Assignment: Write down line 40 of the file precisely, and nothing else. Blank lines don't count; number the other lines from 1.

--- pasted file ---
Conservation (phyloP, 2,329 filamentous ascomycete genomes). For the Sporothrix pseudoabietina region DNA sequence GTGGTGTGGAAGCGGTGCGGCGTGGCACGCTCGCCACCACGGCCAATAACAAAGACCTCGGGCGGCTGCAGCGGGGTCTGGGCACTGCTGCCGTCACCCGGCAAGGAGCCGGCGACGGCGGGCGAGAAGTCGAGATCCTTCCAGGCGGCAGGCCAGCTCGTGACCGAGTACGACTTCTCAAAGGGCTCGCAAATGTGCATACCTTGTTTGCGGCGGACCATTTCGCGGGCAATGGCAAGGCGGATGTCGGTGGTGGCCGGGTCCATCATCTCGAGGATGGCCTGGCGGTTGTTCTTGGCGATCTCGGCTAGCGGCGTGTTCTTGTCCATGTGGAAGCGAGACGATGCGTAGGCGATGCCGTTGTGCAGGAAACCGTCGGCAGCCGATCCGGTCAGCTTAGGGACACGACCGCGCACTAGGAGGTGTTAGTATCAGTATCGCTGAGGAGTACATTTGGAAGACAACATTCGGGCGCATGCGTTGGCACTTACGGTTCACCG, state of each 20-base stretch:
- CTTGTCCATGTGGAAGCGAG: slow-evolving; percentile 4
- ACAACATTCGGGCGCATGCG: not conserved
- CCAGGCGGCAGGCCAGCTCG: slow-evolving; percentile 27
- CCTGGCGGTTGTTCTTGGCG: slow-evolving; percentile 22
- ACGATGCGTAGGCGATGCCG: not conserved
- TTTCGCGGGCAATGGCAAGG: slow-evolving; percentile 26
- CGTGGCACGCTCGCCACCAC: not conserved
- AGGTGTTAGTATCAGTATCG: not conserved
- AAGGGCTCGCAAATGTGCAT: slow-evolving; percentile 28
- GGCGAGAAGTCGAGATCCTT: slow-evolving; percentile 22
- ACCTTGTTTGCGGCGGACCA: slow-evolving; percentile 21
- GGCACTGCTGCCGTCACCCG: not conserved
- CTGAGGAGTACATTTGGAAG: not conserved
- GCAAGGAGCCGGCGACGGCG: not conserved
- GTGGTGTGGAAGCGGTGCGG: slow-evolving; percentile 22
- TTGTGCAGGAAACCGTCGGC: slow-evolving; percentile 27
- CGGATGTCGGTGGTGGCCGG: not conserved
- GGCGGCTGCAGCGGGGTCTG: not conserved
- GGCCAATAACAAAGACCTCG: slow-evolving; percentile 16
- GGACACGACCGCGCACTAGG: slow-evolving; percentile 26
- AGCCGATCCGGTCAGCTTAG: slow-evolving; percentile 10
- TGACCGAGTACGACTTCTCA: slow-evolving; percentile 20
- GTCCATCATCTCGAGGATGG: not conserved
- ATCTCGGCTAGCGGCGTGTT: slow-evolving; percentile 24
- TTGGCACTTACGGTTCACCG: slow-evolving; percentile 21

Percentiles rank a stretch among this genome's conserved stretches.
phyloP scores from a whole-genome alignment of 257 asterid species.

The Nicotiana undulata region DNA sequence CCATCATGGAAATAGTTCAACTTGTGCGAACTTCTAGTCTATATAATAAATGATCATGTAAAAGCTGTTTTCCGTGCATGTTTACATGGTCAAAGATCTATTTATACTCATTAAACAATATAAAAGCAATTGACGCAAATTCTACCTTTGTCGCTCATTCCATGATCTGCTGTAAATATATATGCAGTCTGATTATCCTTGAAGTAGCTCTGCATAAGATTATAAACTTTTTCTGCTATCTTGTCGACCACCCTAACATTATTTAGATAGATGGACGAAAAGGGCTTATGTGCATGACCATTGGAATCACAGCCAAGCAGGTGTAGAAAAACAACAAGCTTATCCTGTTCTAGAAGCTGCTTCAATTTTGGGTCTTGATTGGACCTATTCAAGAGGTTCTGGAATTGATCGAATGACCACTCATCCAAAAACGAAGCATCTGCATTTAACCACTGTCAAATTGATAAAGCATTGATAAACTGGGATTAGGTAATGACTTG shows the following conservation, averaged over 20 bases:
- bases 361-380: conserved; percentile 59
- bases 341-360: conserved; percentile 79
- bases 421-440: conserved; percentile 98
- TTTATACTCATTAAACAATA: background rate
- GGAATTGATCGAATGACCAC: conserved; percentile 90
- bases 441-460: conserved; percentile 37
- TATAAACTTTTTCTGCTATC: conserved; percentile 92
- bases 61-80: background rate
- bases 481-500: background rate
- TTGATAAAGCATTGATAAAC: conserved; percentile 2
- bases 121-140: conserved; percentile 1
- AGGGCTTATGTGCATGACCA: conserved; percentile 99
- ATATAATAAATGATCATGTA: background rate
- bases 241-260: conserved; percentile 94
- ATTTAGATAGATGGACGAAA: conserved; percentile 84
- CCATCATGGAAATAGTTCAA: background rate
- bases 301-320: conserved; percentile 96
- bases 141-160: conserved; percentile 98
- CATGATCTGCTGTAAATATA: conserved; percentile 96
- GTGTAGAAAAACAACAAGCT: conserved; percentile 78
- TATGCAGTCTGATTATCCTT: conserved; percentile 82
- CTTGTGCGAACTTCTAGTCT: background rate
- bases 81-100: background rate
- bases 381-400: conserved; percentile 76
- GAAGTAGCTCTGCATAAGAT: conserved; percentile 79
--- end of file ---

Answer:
- bases 121-140: conserved; percentile 1